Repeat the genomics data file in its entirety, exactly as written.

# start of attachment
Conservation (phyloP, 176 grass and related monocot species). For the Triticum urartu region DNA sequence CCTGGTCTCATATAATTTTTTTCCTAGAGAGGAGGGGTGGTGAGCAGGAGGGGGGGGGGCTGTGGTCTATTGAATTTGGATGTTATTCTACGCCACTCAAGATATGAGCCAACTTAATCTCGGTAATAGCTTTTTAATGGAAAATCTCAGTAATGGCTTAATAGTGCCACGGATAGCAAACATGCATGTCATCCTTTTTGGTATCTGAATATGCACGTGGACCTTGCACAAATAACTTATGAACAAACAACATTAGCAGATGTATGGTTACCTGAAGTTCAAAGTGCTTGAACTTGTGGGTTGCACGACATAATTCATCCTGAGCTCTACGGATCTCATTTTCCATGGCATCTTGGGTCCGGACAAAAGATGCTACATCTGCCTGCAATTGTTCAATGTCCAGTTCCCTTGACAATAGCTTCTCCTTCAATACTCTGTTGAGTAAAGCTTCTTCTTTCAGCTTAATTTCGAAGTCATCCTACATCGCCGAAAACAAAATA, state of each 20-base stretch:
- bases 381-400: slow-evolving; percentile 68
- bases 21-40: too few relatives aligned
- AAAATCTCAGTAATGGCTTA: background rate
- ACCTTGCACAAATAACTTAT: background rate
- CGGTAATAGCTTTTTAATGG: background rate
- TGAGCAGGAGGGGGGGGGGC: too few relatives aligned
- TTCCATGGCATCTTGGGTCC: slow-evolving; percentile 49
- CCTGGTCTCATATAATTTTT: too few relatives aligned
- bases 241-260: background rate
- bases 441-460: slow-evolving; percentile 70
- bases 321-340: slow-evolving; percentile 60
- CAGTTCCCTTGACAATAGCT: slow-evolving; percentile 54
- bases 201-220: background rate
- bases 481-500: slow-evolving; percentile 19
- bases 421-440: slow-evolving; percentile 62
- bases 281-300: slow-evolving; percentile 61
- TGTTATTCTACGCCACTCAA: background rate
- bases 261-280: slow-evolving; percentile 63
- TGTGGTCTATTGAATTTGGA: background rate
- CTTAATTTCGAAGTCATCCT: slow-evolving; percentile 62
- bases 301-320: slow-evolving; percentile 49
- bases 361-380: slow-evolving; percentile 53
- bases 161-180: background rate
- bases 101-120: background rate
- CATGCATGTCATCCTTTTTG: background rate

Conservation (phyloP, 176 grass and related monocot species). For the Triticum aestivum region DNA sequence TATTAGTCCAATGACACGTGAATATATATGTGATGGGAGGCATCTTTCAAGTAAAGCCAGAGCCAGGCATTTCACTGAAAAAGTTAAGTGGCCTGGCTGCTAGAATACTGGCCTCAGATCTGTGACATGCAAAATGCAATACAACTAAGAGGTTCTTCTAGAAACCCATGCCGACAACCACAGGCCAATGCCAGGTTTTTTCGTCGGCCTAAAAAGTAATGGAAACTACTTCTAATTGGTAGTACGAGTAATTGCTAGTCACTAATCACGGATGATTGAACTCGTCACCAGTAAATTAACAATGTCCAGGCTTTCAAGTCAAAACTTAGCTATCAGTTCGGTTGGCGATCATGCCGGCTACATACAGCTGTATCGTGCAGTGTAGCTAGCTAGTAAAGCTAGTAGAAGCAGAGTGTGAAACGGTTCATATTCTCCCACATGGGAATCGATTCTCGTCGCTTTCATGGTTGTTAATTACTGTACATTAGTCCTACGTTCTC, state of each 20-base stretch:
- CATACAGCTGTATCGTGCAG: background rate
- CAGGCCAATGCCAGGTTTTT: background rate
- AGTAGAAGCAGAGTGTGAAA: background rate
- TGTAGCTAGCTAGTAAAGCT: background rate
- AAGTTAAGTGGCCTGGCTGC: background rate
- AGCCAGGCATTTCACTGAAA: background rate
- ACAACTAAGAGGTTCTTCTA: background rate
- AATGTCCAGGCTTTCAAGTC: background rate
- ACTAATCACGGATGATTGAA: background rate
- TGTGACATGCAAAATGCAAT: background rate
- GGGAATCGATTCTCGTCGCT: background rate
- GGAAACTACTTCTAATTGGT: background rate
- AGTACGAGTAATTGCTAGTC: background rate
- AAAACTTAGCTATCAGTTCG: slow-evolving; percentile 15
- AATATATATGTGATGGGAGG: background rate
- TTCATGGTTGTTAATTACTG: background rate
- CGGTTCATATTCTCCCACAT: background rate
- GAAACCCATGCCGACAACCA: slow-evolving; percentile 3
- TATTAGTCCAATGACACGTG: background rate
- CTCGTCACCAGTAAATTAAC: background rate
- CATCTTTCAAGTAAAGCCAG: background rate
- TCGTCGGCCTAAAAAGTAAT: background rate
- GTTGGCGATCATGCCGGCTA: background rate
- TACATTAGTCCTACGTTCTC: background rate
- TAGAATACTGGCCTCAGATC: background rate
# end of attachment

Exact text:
Conservation (phyloP, 176 grass and related monocot species). For the Triticum urartu region DNA sequence CCTGGTCTCATATAATTTTTTTCCTAGAGAGGAGGGGTGGTGAGCAGGAGGGGGGGGGGCTGTGGTCTATTGAATTTGGATGTTATTCTACGCCACTCAAGATATGAGCCAACTTAATCTCGGTAATAGCTTTTTAATGGAAAATCTCAGTAATGGCTTAATAGTGCCACGGATAGCAAACATGCATGTCATCCTTTTTGGTATCTGAATATGCACGTGGACCTTGCACAAATAACTTATGAACAAACAACATTAGCAGATGTATGGTTACCTGAAGTTCAAAGTGCTTGAACTTGTGGGTTGCACGACATAATTCATCCTGAGCTCTACGGATCTCATTTTCCATGGCATCTTGGGTCCGGACAAAAGATGCTACATCTGCCTGCAATTGTTCAATGTCCAGTTCCCTTGACAATAGCTTCTCCTTCAATACTCTGTTGAGTAAAGCTTCTTCTTTCAGCTTAATTTCGAAGTCATCCTACATCGCCGAAAACAAAATA, state of each 20-base stretch:
- bases 381-400: slow-evolving; percentile 68
- bases 21-40: too few relatives aligned
- AAAATCTCAGTAATGGCTTA: background rate
- ACCTTGCACAAATAACTTAT: background rate
- CGGTAATAGCTTTTTAATGG: background rate
- TGAGCAGGAGGGGGGGGGGC: too few relatives aligned
- TTCCATGGCATCTTGGGTCC: slow-evolving; percentile 49
- CCTGGTCTCATATAATTTTT: too few relatives aligned
- bases 241-260: background rate
- bases 441-460: slow-evolving; percentile 70
- bases 321-340: slow-evolving; percentile 60
- CAGTTCCCTTGACAATAGCT: slow-evolving; percentile 54
- bases 201-220: background rate
- bases 481-500: slow-evolving; percentile 19
- bases 421-440: slow-evolving; percentile 62
- bases 281-300: slow-evolving; percentile 61
- TGTTATTCTACGCCACTCAA: background rate
- bases 261-280: slow-evolving; percentile 63
- TGTGGTCTATTGAATTTGGA: background rate
- CTTAATTTCGAAGTCATCCT: slow-evolving; percentile 62
- bases 301-320: slow-evolving; percentile 49
- bases 361-380: slow-evolving; percentile 53
- bases 161-180: background rate
- bases 101-120: background rate
- CATGCATGTCATCCTTTTTG: background rate

Conservation (phyloP, 176 grass and related monocot species). For the Triticum aestivum region DNA sequence TATTAGTCCAATGACACGTGAATATATATGTGATGGGAGGCATCTTTCAAGTAAAGCCAGAGCCAGGCATTTCACTGAAAAAGTTAAGTGGCCTGGCTGCTAGAATACTGGCCTCAGATCTGTGACATGCAAAATGCAATACAACTAAGAGGTTCTTCTAGAAACCCATGCCGACAACCACAGGCCAATGCCAGGTTTTTTCGTCGGCCTAAAAAGTAATGGAAACTACTTCTAATTGGTAGTACGAGTAATTGCTAGTCACTAATCACGGATGATTGAACTCGTCACCAGTAAATTAACAATGTCCAGGCTTTCAAGTCAAAACTTAGCTATCAGTTCGGTTGGCGATCATGCCGGCTACATACAGCTGTATCGTGCAGTGTAGCTAGCTAGTAAAGCTAGTAGAAGCAGAGTGTGAAACGGTTCATATTCTCCCACATGGGAATCGATTCTCGTCGCTTTCATGGTTGTTAATTACTGTACATTAGTCCTACGTTCTC, state of each 20-base stretch:
- CATACAGCTGTATCGTGCAG: background rate
- CAGGCCAATGCCAGGTTTTT: background rate
- AGTAGAAGCAGAGTGTGAAA: background rate
- TGTAGCTAGCTAGTAAAGCT: background rate
- AAGTTAAGTGGCCTGGCTGC: background rate
- AGCCAGGCATTTCACTGAAA: background rate
- ACAACTAAGAGGTTCTTCTA: background rate
- AATGTCCAGGCTTTCAAGTC: background rate
- ACTAATCACGGATGATTGAA: background rate
- TGTGACATGCAAAATGCAAT: background rate
- GGGAATCGATTCTCGTCGCT: background rate
- GGAAACTACTTCTAATTGGT: background rate
- AGTACGAGTAATTGCTAGTC: background rate
- AAAACTTAGCTATCAGTTCG: slow-evolving; percentile 15
- AATATATATGTGATGGGAGG: background rate
- TTCATGGTTGTTAATTACTG: background rate
- CGGTTCATATTCTCCCACAT: background rate
- GAAACCCATGCCGACAACCA: slow-evolving; percentile 3
- TATTAGTCCAATGACACGTG: background rate
- CTCGTCACCAGTAAATTAAC: background rate
- CATCTTTCAAGTAAAGCCAG: background rate
- TCGTCGGCCTAAAAAGTAAT: background rate
- GTTGGCGATCATGCCGGCTA: background rate
- TACATTAGTCCTACGTTCTC: background rate
- TAGAATACTGGCCTCAGATC: background rate